Name: Cercidiphyllum japonicum
USDA Hardiness Zones: 4 to 8
Size: Up to 40 feet tall and 30 feet wide
Conditions: Full sun to partial shade; fertile, moist, well-drained, humus-rich soil
This deciduous tree has stood the test of time. It lends itself perfectly to many styles, from naturalistic to contemporary. Katsura tree does not rely on a gregarious bloom once a year to call attention to itself. Instead, new leaves emerge a translucent bronze color, turn to medium blue-green for summer, then provide a buttery yellow-apricot accent in fall.
‘Purple Fountain’ weeping copper beech
Name: Fagus sylvatica ‘Purple Fountain’
Zones: 4 to 7
Size: Up to 20 feet tall and 9 feet wide
Conditions: Full sun; prefers well-drained soil but tolerates a wide range of soils
This stunning tree has dramatic presence. Its unusual weeping form and intense purple leaf color will draw your eye into the garden. It also makes a great companion for a sculpture, water feature, or bench to create a pleasing focal-point composition near your entryway. ‘Purple Fountain’ weeping copper beech is narrow and grows slowly.
Name: Carex flagellifera and cvs.
Zones: 7 to 9
Size: Up to 20 inches tall and 3 feet wide
Conditions: Full sun to light shade; tolerant of most soils; somewhat drought tolerant after established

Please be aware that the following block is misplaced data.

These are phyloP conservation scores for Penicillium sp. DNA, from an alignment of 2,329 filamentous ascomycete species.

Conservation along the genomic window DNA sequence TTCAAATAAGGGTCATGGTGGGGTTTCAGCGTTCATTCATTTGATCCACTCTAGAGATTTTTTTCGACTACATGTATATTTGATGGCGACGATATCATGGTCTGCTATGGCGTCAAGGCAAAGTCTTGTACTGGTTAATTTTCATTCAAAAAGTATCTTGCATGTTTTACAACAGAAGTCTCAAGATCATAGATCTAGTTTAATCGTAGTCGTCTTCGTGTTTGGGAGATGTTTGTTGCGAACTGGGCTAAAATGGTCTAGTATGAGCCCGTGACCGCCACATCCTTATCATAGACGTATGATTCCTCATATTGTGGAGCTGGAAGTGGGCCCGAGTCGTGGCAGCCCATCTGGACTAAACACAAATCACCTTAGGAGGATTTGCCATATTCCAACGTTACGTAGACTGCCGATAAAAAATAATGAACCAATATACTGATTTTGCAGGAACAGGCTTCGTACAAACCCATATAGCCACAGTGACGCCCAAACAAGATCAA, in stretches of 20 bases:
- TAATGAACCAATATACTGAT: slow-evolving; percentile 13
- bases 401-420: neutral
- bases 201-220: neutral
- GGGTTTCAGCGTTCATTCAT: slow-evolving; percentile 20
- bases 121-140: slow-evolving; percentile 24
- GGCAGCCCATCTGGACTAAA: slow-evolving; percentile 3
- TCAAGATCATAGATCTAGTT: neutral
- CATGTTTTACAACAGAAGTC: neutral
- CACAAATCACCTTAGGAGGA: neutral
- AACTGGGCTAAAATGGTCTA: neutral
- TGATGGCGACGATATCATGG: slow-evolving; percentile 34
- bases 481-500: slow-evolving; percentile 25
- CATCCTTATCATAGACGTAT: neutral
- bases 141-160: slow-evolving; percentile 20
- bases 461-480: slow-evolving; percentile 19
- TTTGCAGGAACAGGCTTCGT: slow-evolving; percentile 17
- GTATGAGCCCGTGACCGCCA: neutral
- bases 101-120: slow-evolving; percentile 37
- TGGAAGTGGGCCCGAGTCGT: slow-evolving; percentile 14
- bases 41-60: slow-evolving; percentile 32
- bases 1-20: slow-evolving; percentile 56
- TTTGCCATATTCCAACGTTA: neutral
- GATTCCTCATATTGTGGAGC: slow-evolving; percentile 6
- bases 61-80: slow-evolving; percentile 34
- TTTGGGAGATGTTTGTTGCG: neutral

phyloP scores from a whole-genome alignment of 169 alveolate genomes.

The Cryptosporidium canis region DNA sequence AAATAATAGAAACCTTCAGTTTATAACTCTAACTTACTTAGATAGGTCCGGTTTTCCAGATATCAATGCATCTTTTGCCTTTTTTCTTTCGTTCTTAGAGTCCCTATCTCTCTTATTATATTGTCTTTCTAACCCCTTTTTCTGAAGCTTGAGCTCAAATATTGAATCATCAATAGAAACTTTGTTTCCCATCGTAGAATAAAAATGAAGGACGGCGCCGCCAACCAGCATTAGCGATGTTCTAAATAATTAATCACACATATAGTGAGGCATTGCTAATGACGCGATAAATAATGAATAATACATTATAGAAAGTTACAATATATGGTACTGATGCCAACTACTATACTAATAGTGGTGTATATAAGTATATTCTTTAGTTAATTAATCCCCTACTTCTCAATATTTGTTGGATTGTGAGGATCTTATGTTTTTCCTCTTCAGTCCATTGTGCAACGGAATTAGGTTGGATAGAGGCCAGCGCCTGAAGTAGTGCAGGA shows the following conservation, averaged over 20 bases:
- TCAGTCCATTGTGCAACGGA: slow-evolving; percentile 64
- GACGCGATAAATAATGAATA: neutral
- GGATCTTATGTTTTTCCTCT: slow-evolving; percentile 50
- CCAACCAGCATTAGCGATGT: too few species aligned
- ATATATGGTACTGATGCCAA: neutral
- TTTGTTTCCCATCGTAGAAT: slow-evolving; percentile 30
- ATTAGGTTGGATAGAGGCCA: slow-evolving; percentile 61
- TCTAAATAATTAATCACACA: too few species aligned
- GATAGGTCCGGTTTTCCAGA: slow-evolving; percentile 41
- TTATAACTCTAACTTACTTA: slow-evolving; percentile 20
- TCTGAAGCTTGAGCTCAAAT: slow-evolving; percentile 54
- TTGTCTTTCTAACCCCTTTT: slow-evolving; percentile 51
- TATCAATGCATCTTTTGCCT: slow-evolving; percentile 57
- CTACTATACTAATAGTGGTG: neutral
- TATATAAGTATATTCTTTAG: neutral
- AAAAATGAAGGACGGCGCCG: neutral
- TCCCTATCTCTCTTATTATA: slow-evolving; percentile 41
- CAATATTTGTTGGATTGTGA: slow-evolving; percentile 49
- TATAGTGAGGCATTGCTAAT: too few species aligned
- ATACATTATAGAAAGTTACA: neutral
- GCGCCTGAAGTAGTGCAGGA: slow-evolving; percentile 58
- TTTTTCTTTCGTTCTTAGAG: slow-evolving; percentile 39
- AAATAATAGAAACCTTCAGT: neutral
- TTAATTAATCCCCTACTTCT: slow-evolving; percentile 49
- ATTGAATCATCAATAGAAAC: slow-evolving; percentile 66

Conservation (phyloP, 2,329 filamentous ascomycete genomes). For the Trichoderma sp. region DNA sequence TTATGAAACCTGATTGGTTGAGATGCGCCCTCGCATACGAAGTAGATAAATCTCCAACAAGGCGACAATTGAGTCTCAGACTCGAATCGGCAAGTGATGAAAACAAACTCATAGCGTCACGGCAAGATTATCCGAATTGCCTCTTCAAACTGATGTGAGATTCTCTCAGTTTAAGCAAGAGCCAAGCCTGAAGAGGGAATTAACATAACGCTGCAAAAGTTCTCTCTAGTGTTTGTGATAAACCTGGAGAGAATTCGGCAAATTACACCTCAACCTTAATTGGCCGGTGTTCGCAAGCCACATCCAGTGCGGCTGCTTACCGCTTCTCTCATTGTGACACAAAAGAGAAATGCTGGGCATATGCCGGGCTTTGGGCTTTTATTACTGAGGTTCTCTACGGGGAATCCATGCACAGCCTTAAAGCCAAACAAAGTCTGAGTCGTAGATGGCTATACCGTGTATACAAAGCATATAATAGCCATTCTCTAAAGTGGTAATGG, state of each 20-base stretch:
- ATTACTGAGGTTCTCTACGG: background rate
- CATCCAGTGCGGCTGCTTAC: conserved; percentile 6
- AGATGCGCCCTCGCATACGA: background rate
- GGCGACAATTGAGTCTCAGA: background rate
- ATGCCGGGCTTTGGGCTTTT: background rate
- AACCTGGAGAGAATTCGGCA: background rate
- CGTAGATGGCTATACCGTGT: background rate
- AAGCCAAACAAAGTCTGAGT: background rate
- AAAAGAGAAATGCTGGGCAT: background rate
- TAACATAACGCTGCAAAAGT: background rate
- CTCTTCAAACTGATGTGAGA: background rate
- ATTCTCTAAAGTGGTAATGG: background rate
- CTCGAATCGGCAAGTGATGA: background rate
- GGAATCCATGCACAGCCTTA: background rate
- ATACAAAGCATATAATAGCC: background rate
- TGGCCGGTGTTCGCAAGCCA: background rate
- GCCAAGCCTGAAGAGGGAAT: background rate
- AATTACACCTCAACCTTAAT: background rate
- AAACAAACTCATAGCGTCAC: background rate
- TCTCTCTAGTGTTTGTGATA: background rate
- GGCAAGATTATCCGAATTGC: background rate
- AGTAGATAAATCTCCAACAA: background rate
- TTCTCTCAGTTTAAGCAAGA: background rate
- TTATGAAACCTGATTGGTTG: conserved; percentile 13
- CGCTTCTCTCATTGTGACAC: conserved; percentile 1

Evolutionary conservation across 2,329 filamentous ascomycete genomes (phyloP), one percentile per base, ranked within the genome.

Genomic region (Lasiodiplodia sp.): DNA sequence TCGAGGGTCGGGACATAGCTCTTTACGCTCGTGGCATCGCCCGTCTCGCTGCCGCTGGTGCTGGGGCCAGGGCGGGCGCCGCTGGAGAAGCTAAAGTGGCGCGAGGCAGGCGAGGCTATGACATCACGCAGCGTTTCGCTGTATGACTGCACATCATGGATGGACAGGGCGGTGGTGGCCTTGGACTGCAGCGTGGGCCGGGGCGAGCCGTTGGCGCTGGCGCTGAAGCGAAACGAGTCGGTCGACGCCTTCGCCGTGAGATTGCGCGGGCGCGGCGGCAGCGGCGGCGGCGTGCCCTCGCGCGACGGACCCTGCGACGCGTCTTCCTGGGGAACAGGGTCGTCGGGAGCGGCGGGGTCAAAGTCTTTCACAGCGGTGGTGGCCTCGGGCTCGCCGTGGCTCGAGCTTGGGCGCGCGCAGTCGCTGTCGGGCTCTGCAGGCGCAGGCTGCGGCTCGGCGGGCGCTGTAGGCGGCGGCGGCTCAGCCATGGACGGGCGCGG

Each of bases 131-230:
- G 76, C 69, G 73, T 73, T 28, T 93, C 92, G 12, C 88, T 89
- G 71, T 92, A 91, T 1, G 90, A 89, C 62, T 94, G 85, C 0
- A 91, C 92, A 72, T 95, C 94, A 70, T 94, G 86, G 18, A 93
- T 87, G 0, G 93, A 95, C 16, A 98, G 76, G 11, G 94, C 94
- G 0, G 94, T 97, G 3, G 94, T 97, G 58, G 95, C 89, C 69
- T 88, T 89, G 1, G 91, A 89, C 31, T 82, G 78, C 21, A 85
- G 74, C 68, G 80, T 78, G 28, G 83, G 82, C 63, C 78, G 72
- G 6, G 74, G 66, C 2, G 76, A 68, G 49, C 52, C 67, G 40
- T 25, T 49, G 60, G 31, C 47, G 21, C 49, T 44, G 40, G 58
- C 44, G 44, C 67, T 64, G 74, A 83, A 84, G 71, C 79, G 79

This attractive sedge (‘Toffee Twist’, pictured) will quietly enhance your garden for many years with little maintenance. With its brown color and soft texture, it is a pleasure to work with and is a perfect foil for other plants. Copper sedge can be used as an individual accent or massed together as a ground cover, providing a soft, neutral foreground to beautifully frame an entryway. It is reliably hardy and evergreen in mild climates.
Name: Trachycarpus fortunei
Zones: 8 to 11
Size: 8 feet tall and 6 feet wide in 10 years
Conditions: Full sun to light shade; well-drained soil
In our region, this palm allows us to stretch our garden-style options from Victorian to contemporary to tropicalismo. Its erect, single trunk is covered with brown hairlike fibers, out of which emerge 3-foot-wide, fan-shaped leaves. Windmill palm is attractive planted both singly and in small groups. Use it to frame a view or to serve as an accent in a shady shrub border. Or place it in a large pot or urn, where it is sure to attract a multitude of compliments.
Photos: Kerry Ann Moore; Steve Aitken; Stephanie Fagan; Jennifer Benner